Many free people of color were planters in their own right, though usually of coffee as opposed to sugar. They were accustomed to bearing arms and identified strongly with the dominant colonial culture. When revolution broke out in France inthe gens de coleur saw the new regime as a potential ally against the "aristocrats of the skin" who sought to disbar them from the full enjoyment of their liberty through racial discrimination, which had grown more onerous since mid-century.
By the later eighteenth century, more and more enlightened Frenchmen had come to see New World slavery as a gross injustice. They also saw it as a powder keg ready to explode at any moment. Thus, at the inception of the French Revolutionthe questions of race, slavery, emancipation, and citizenship were dramatically posed.
They were quickly defeated, horribly tortured, and executed, but new openings would present themselves as both the colony and metropolis were divided. While the dominant groups fought among themselves, slaves in the northern part of the colony apparently saw the opportunity to assert their own demands for freedom.
Inspired by diverse African and European ideas of justice and freedom, a huge slave rebellion erupted in across the hinterland of the city of Le Cap and eventually spread to other parts of the colony.
Rivals saw in this colonial unrest a chance to advance their own cause. Both the British and the Spanish dispatched large forces to the Caribbean, hoping to incorporate the rich colony into their own empires.
Ultimately, Toussaint defied his Spanish patrons. In he switched his allegiance from Spain to France in exchange for the legal abolition of slavery, ratified by the revolutionary government in France in For the next several years, he was the de facto governor of the colony, which he successfully defended for France against the Spanish and English.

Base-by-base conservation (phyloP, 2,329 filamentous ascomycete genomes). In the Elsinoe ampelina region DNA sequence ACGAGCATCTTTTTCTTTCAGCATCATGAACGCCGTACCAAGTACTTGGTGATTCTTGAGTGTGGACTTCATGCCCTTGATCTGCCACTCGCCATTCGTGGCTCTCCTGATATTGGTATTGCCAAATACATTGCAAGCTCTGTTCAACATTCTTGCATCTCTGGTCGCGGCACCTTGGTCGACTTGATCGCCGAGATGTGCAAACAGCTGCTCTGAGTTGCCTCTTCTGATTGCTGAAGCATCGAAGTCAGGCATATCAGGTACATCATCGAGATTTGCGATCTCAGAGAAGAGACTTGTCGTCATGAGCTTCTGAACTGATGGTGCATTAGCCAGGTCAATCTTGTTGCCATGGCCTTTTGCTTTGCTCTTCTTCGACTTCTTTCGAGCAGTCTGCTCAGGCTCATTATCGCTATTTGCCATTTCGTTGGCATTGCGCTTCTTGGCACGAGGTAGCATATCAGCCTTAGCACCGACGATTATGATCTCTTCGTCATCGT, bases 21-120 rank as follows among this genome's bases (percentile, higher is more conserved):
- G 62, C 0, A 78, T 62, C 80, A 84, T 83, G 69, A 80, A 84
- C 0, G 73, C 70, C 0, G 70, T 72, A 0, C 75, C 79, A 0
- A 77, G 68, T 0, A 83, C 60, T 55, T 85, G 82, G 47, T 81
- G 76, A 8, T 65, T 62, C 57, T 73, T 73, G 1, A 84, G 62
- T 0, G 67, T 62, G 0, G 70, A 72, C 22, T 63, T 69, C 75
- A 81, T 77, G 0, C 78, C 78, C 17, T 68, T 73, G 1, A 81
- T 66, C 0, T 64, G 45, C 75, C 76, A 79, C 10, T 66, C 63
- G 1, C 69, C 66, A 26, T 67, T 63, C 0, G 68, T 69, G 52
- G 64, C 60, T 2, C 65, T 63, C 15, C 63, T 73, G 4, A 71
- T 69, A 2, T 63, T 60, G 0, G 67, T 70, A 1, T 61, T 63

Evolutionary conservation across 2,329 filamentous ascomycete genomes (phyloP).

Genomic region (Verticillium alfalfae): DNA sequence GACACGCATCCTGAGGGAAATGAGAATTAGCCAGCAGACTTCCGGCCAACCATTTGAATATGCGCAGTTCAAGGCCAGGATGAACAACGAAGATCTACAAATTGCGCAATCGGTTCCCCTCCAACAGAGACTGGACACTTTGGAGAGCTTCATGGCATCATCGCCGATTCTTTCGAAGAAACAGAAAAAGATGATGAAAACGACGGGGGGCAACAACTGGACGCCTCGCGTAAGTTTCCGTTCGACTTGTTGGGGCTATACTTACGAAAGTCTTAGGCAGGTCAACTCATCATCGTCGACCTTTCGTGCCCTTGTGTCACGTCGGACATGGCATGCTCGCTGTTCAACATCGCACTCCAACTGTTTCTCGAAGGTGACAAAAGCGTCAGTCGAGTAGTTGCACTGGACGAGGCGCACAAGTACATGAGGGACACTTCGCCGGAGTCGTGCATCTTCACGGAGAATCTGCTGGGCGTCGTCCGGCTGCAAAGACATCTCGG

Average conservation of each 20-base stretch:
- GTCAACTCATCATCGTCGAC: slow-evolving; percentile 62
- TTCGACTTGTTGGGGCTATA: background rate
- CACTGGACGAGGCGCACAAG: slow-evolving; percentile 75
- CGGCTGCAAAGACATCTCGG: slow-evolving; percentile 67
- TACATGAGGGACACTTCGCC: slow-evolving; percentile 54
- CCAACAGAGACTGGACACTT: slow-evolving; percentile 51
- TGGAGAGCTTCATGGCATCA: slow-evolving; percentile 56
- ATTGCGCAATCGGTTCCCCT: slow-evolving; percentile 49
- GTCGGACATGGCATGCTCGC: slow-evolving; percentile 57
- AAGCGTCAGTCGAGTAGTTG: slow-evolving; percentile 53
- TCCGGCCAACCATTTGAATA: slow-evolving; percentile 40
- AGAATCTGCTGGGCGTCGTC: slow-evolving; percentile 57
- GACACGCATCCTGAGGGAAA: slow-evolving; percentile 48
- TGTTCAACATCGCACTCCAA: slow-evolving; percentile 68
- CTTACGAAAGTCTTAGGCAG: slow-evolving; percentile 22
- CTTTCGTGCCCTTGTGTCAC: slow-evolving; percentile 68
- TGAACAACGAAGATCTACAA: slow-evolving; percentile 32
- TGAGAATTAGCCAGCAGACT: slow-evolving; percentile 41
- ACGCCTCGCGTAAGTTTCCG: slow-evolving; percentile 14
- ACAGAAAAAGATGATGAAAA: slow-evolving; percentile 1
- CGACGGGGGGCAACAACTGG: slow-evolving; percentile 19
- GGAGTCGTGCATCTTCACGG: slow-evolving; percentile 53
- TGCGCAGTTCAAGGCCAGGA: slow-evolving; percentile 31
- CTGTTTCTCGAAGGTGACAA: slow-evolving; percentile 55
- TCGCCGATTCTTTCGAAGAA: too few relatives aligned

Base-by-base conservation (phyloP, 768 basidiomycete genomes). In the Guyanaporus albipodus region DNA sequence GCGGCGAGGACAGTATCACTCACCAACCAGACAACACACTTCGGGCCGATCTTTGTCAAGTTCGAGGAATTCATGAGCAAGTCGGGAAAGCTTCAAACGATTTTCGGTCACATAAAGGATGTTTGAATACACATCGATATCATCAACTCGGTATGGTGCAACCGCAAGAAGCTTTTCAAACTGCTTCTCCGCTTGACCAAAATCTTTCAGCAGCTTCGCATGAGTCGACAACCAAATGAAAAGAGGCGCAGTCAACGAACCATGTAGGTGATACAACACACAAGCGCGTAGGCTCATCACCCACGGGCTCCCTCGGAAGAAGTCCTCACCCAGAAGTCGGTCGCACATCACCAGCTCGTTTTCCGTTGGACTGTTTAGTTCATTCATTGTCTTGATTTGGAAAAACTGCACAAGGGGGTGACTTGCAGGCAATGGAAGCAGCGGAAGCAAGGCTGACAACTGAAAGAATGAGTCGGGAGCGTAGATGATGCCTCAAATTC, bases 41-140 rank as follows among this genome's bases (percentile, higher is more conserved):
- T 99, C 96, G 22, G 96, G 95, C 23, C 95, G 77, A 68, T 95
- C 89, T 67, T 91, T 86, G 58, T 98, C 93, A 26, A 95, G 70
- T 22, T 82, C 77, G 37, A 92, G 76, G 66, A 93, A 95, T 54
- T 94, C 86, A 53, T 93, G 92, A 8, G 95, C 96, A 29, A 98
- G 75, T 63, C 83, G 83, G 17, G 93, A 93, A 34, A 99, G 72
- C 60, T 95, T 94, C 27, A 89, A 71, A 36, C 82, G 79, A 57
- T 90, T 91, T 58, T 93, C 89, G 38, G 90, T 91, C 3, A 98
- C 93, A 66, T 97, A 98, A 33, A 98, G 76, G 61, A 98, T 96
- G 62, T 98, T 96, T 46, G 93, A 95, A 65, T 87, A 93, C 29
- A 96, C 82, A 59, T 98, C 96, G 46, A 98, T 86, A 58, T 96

In France sought to restore slavery in its colonies. Though the French were successful in their other Caribbean colonies and able to capture Toussaint, other rebel generals like Henri Christophe and Dessalines defeated a large European expedition and proclaimed the independence of the new nation, Haiti, in By there were two independent nation-states in the Americas: The fate of slavery was a crucial issue in the fight for independence and the consolidation of the new regimes.The Stop Slavery site also has information on the history of slavery as well as modern-day slavery in Latin America.
Antislavery International ’s website has downloadable reports on contemporary forms of slavery in Argentina, Bolivia, Brazil, Paraguay, Peru and Uruguay. us slavery compared to slavery in the americas American plantations were dwarfed by those in the West Indies.
In the Caribbean, slaves were held on much larger units, with . Slavery in what became the United States probably began with the arrival of "20 and odd" enslaved Africans to the British colony of Jamestown, Virginia, in It officially ended with the ratification of the Thirteenth Amendment in Use our timeline to navigate a history of slavery in the.
The history of slavery spans many cultures, nationalities, and religions from ancient times to the present day. However the social, economic, demand for the labor-intensive harvesting of rubber drove frontier expansion and slavery in Latin America and elsewhere.
Daniela Thomas’s “Vazante” is a powerful new film that looks into the history of African slavery in Brazil. It opens with a string of men on horseback, carriages and loaded carts. The largest difference between slavery in the South and in Latin America was demographic.
The slave population in Brazil and the West Indies had a lower proportion of female slaves, a much lower birthrate, and a higher proportion of recent arrivals from Africa.